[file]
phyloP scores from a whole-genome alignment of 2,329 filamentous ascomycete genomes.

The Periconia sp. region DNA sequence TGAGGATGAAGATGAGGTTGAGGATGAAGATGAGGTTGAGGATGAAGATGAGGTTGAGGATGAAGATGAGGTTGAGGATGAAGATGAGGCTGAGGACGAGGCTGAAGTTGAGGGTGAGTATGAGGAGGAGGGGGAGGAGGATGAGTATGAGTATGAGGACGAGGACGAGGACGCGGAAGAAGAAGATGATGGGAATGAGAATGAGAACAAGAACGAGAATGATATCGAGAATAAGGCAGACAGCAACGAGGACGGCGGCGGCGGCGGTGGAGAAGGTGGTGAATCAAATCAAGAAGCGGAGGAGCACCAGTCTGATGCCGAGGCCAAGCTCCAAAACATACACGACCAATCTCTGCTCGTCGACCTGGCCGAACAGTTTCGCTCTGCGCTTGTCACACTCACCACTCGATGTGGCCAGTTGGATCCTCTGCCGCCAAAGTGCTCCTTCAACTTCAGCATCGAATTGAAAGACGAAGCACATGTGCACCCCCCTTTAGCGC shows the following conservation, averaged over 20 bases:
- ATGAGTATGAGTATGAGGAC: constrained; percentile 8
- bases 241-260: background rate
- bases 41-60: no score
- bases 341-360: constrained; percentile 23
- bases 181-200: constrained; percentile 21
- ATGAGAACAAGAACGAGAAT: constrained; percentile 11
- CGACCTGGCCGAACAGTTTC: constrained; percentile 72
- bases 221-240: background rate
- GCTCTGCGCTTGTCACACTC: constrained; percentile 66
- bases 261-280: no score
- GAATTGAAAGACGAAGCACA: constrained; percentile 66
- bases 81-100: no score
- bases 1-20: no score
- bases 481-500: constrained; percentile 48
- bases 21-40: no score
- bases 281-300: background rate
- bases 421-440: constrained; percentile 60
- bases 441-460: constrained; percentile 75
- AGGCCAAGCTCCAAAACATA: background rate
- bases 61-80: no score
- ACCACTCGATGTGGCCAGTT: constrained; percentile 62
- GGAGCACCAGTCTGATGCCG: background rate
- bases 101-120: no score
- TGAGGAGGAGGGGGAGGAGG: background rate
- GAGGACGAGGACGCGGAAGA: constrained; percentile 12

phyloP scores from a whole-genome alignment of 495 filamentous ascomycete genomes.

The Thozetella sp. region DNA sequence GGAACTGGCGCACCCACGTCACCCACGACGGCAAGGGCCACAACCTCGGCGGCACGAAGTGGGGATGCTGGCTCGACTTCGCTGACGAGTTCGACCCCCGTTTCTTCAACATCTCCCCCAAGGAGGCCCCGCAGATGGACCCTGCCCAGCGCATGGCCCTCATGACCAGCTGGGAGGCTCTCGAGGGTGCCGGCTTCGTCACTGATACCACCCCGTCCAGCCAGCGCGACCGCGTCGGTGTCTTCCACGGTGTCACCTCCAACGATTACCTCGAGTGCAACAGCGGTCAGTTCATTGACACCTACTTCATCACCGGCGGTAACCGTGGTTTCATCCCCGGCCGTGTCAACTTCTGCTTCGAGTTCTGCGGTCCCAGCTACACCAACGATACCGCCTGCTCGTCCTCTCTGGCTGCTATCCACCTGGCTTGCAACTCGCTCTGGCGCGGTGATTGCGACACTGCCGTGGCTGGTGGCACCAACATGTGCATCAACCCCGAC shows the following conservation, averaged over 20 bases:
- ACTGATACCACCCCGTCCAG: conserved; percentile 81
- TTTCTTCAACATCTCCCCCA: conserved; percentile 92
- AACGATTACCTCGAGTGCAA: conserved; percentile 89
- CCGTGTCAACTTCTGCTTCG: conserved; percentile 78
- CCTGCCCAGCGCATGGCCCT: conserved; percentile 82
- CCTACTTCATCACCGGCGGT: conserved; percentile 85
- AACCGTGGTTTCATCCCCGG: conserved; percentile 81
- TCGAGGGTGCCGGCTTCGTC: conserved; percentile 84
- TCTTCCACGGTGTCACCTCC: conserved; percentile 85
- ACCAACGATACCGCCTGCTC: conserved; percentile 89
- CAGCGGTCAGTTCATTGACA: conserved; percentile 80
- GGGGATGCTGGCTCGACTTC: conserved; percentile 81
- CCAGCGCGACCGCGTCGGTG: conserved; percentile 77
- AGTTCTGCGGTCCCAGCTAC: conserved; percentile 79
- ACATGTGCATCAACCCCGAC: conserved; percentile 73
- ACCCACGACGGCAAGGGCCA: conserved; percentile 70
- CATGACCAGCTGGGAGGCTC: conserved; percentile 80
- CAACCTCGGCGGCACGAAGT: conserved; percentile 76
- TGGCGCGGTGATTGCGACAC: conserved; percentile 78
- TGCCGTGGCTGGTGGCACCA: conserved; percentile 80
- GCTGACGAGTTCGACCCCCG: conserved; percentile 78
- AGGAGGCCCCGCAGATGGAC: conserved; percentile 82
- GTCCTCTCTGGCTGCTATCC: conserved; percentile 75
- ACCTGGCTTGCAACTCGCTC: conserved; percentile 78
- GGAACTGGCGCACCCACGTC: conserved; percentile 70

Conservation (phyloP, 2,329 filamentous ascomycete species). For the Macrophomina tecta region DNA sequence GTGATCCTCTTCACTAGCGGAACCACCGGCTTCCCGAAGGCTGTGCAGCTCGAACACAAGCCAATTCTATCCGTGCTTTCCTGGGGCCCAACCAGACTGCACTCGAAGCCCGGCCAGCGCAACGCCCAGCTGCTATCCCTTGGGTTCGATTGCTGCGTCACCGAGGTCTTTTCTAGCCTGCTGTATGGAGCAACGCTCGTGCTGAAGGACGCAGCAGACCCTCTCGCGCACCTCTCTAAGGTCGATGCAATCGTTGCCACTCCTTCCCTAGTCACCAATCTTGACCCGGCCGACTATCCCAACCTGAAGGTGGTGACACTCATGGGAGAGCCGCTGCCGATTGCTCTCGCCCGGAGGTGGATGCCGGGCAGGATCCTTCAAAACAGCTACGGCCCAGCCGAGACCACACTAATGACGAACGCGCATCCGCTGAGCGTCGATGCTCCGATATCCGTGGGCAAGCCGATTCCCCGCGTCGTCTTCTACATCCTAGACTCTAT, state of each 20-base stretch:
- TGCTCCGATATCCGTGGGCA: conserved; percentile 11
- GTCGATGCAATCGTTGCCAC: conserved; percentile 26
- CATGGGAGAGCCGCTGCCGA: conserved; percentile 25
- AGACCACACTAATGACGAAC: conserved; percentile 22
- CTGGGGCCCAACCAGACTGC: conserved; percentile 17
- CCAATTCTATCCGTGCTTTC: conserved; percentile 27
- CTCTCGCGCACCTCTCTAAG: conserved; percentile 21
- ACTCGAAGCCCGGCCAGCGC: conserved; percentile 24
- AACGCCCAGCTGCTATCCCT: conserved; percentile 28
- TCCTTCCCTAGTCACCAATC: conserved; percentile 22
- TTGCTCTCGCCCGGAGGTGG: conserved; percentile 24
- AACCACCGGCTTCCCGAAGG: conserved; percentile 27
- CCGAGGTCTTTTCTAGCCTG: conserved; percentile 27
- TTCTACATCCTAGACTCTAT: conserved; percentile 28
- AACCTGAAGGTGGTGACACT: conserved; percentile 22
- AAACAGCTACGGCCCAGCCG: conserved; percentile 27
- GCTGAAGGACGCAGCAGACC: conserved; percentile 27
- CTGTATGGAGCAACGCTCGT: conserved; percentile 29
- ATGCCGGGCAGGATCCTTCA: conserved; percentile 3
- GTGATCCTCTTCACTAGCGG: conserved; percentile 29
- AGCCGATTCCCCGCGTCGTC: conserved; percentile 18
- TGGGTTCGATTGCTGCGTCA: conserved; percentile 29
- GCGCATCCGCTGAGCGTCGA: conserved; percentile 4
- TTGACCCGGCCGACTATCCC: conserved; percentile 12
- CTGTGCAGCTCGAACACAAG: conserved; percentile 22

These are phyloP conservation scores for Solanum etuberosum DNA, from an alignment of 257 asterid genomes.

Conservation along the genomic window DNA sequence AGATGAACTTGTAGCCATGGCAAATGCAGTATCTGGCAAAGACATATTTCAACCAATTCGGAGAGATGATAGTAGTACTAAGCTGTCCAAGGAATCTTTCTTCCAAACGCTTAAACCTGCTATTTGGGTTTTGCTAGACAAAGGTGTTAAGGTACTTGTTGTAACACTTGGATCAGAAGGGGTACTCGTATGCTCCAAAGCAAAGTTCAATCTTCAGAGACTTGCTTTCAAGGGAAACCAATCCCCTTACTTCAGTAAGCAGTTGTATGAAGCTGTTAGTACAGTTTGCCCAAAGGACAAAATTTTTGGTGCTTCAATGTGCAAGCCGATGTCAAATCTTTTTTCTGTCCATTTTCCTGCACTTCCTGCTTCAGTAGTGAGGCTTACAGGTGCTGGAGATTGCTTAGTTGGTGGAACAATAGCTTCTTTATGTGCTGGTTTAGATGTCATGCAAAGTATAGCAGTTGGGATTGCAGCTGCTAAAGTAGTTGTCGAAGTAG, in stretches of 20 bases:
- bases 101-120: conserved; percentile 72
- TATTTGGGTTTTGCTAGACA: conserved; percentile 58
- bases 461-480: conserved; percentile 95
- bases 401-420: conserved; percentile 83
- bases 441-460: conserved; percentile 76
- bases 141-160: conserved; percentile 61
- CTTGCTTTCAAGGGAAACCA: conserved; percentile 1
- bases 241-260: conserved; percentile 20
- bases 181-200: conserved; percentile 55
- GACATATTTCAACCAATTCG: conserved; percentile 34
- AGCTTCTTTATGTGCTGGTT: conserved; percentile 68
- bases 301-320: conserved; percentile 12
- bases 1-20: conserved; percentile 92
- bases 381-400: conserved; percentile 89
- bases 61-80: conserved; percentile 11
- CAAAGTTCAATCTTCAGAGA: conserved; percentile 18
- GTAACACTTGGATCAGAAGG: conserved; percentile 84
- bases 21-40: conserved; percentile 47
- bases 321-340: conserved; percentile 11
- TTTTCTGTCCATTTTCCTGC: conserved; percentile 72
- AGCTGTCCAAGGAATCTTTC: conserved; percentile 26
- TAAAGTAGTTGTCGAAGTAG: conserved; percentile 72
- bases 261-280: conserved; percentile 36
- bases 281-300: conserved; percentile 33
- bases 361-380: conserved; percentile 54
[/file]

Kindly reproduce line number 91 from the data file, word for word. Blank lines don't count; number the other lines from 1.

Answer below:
- bases 181-200: conserved; percentile 55